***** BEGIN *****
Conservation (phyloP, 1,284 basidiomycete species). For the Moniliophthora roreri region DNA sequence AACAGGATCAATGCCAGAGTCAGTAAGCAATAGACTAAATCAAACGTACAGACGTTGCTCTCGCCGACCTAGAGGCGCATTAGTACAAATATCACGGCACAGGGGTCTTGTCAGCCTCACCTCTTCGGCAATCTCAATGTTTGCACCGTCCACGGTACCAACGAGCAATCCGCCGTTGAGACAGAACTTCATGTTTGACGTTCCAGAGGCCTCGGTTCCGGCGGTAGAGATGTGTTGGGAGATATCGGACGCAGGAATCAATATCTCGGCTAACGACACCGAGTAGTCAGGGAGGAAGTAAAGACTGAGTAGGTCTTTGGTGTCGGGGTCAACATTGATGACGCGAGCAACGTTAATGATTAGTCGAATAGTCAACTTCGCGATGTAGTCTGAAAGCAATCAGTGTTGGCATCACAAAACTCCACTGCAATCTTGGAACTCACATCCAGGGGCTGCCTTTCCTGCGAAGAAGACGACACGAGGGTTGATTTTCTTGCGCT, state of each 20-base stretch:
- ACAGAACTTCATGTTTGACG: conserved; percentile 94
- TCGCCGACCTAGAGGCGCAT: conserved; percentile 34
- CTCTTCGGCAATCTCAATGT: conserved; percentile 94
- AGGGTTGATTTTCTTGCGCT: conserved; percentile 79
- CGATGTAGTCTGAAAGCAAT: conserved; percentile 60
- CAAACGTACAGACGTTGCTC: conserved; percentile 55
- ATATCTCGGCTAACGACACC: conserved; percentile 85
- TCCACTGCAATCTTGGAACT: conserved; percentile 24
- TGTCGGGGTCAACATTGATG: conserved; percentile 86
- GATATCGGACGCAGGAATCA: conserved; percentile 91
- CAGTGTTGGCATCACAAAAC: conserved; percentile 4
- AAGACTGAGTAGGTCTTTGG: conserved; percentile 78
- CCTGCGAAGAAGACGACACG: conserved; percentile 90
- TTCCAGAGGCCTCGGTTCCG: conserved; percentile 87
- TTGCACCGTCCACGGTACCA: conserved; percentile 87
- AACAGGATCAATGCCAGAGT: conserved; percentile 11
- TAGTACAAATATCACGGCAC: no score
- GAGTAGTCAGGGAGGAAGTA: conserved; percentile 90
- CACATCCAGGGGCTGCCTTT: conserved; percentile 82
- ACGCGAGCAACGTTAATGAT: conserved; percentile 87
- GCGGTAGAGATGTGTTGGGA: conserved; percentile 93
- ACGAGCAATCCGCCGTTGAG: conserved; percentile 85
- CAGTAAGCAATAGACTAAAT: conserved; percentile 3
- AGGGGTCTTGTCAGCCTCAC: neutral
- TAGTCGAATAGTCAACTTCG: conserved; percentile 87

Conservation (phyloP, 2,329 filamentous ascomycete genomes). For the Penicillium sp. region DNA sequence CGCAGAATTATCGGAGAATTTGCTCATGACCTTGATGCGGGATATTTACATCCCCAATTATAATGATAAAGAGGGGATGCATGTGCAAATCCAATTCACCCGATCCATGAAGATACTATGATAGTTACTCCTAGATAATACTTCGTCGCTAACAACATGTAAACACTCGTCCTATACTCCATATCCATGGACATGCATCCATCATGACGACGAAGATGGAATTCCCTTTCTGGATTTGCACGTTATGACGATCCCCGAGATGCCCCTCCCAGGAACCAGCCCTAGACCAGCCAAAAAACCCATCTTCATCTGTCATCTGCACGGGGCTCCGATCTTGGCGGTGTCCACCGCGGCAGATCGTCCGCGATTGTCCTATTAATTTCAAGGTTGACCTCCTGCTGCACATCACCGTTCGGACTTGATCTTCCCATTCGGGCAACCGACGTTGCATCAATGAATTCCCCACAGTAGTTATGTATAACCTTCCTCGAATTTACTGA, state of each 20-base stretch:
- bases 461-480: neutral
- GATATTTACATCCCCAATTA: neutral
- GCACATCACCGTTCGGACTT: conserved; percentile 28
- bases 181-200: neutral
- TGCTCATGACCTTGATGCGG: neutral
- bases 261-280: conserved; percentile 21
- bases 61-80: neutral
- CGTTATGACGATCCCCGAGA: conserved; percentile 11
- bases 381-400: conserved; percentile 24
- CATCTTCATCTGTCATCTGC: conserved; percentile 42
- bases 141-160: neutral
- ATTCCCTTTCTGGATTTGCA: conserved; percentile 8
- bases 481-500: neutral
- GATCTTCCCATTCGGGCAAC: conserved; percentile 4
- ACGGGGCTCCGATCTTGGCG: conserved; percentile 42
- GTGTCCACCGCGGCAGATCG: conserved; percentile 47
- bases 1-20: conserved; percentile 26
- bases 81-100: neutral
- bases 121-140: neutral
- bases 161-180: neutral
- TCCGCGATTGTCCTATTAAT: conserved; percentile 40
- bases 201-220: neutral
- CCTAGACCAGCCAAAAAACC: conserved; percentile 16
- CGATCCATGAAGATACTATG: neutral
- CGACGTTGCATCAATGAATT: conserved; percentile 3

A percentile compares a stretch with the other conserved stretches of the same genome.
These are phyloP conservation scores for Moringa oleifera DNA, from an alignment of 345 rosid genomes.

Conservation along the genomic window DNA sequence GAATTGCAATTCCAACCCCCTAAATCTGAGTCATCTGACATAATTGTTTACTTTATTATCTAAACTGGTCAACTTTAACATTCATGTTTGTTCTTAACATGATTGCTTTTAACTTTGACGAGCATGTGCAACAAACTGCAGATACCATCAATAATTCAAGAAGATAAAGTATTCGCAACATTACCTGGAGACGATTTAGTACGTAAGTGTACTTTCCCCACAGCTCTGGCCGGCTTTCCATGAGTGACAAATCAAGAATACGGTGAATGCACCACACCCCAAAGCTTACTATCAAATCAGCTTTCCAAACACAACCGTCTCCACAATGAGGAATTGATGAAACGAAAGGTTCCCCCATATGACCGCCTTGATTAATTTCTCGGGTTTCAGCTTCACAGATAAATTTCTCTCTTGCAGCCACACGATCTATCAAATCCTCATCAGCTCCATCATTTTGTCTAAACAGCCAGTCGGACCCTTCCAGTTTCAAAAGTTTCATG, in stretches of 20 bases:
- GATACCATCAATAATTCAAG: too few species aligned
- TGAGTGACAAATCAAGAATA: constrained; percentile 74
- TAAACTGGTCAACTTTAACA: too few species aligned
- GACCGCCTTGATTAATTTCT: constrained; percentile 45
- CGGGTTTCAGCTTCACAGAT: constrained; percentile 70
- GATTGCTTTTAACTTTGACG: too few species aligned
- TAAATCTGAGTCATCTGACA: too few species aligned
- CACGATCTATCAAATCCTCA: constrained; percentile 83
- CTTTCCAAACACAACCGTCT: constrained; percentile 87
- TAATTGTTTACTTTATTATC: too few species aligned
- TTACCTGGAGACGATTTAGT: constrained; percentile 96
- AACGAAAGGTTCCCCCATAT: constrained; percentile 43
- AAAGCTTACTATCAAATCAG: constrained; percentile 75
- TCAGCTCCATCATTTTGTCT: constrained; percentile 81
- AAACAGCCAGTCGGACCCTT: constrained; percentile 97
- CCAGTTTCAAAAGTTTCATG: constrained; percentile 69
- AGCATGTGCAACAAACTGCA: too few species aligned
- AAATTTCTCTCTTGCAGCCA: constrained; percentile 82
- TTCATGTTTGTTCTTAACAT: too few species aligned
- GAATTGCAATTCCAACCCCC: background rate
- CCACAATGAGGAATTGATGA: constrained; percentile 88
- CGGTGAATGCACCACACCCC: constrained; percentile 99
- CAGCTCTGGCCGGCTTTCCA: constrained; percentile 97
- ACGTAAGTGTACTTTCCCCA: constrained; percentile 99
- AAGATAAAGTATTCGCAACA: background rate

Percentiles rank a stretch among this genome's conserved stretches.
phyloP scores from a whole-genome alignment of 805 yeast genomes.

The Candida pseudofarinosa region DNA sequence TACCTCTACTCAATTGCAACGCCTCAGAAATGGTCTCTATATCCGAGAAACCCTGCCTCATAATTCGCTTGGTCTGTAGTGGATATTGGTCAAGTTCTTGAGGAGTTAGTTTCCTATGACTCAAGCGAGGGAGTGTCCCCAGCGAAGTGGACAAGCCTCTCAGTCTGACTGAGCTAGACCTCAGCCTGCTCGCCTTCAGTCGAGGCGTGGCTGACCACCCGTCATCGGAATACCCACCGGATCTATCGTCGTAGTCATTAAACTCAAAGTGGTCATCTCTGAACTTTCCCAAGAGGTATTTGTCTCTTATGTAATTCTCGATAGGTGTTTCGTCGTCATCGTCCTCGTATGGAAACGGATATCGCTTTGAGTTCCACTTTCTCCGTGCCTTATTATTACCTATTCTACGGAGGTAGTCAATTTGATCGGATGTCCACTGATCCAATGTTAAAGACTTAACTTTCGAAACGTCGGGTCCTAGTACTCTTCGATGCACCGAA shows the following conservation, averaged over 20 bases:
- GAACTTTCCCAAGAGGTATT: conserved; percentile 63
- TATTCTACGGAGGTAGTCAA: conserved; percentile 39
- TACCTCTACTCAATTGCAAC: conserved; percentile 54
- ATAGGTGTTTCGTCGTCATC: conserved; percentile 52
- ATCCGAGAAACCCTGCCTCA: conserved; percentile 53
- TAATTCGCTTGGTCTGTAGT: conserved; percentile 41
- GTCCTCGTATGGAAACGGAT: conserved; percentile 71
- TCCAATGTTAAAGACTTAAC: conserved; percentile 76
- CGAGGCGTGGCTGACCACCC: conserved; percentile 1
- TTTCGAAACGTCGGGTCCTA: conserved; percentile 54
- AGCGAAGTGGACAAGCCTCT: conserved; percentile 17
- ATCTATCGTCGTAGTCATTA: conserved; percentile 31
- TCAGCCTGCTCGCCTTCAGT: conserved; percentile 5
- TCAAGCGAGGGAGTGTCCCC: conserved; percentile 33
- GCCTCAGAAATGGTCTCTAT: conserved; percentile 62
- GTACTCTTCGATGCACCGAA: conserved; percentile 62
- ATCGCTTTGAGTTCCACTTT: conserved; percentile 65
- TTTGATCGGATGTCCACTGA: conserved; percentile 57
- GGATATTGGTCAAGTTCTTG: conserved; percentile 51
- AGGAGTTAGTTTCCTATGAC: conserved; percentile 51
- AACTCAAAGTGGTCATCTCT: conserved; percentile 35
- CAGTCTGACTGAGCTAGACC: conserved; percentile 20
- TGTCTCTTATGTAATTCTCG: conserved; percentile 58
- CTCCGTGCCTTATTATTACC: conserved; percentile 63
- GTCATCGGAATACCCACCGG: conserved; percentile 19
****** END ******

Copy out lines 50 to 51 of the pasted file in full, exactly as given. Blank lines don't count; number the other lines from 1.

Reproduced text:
- CCTAGACCAGCCAAAAAACC: conserved; percentile 16
- CGATCCATGAAGATACTATG: neutral